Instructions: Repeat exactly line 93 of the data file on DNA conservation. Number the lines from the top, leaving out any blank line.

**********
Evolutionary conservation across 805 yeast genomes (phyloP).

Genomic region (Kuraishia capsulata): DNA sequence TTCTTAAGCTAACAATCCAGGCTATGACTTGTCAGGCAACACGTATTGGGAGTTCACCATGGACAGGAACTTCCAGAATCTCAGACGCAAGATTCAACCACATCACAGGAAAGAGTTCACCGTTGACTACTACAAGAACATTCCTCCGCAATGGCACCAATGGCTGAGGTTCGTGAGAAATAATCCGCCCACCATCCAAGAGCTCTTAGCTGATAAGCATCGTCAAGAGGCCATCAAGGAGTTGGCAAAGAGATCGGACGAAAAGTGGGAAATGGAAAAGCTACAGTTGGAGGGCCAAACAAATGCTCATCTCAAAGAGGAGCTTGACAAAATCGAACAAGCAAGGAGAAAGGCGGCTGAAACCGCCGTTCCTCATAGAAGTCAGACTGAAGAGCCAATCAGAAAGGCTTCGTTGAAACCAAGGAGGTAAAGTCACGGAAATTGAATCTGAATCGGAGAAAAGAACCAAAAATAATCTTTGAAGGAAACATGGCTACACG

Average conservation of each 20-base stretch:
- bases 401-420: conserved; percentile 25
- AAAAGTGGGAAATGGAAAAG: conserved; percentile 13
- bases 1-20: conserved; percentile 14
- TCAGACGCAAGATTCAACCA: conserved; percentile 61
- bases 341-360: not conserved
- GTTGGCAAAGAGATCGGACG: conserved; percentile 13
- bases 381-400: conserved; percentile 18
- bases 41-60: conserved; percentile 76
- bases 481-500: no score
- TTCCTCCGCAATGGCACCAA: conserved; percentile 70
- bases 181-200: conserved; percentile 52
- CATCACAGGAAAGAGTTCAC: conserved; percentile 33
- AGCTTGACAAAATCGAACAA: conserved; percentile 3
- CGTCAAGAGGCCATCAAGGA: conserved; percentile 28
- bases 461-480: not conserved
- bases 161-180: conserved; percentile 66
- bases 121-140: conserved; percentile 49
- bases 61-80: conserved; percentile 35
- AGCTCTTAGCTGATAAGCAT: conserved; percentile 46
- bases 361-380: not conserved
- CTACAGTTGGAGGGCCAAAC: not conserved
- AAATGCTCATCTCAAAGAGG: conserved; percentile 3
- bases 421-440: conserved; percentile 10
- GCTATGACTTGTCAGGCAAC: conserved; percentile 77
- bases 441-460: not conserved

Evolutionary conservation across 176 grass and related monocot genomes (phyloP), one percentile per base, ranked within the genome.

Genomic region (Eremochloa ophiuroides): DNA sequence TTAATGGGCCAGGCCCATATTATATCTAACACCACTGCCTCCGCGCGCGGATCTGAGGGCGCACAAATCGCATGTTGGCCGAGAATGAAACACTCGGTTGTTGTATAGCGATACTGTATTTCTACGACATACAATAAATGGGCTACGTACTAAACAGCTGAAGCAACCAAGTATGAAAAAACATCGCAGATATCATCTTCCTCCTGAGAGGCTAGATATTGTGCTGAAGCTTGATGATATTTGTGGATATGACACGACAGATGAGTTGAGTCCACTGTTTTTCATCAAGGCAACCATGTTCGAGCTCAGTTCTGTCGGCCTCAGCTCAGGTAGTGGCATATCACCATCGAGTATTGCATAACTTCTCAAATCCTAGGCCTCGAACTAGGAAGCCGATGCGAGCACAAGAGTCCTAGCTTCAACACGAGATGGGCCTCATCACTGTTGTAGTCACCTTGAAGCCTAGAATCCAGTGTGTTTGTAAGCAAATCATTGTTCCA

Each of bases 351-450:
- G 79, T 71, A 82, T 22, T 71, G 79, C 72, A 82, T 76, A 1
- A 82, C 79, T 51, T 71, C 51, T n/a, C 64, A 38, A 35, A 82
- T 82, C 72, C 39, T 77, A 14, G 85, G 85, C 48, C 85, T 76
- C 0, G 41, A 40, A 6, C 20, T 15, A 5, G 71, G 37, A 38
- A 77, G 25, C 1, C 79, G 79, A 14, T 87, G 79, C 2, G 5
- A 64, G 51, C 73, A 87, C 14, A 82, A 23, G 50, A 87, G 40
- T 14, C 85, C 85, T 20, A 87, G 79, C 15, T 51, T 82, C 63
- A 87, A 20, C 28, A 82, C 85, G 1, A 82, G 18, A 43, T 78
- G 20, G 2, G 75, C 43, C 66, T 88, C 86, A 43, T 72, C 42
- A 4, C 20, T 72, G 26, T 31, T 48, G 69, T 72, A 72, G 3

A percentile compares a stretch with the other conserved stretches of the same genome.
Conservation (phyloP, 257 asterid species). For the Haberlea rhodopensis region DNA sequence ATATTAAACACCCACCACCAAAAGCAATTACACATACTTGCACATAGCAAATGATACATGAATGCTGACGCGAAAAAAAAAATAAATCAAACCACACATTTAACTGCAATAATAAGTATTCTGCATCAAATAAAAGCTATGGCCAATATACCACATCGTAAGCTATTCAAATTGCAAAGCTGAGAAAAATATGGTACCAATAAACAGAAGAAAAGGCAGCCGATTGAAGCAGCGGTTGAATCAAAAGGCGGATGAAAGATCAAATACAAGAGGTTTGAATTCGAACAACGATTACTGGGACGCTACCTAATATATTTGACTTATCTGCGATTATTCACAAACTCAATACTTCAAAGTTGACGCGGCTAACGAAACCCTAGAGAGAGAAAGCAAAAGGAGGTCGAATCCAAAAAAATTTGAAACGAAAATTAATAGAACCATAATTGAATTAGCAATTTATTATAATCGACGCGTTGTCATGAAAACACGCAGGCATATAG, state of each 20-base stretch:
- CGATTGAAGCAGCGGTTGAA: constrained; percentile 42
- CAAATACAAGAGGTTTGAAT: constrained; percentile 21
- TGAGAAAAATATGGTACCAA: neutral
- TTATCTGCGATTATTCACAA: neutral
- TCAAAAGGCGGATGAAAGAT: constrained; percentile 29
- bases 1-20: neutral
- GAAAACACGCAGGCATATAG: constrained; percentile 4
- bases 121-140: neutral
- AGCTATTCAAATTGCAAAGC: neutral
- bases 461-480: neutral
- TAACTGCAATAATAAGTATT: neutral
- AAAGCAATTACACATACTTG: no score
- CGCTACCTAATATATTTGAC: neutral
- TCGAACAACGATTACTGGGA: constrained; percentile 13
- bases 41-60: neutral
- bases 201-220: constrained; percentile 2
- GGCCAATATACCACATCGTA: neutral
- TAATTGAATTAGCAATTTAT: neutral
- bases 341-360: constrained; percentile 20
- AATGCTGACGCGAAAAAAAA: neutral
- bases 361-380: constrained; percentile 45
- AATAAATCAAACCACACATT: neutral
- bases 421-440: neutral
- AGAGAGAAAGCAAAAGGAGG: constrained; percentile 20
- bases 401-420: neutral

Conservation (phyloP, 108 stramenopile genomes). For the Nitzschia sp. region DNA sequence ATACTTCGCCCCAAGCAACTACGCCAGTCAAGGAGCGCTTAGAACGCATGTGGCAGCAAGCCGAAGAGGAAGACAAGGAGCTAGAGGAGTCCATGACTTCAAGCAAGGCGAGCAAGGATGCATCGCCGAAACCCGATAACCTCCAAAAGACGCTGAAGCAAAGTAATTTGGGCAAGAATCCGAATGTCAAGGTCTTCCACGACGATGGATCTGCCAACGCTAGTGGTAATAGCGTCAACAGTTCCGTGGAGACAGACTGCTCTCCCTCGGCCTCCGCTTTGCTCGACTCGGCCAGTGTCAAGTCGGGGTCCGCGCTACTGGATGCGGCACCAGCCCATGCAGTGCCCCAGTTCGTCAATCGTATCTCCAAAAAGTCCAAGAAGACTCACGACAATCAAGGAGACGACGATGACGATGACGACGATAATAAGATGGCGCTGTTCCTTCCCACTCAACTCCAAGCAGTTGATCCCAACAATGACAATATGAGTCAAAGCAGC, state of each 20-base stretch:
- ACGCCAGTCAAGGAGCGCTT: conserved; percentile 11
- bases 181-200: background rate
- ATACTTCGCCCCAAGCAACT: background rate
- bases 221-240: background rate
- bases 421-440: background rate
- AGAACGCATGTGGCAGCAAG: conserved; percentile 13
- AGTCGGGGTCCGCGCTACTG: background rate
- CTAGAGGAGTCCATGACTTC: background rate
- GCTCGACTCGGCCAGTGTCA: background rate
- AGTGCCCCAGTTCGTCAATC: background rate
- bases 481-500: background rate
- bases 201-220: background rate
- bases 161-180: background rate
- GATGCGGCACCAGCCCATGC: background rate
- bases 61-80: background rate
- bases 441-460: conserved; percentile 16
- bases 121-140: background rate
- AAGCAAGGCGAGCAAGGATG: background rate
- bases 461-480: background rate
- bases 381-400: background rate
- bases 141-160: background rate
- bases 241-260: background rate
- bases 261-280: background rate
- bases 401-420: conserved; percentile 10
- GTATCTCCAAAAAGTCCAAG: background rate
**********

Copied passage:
- bases 401-420: conserved; percentile 10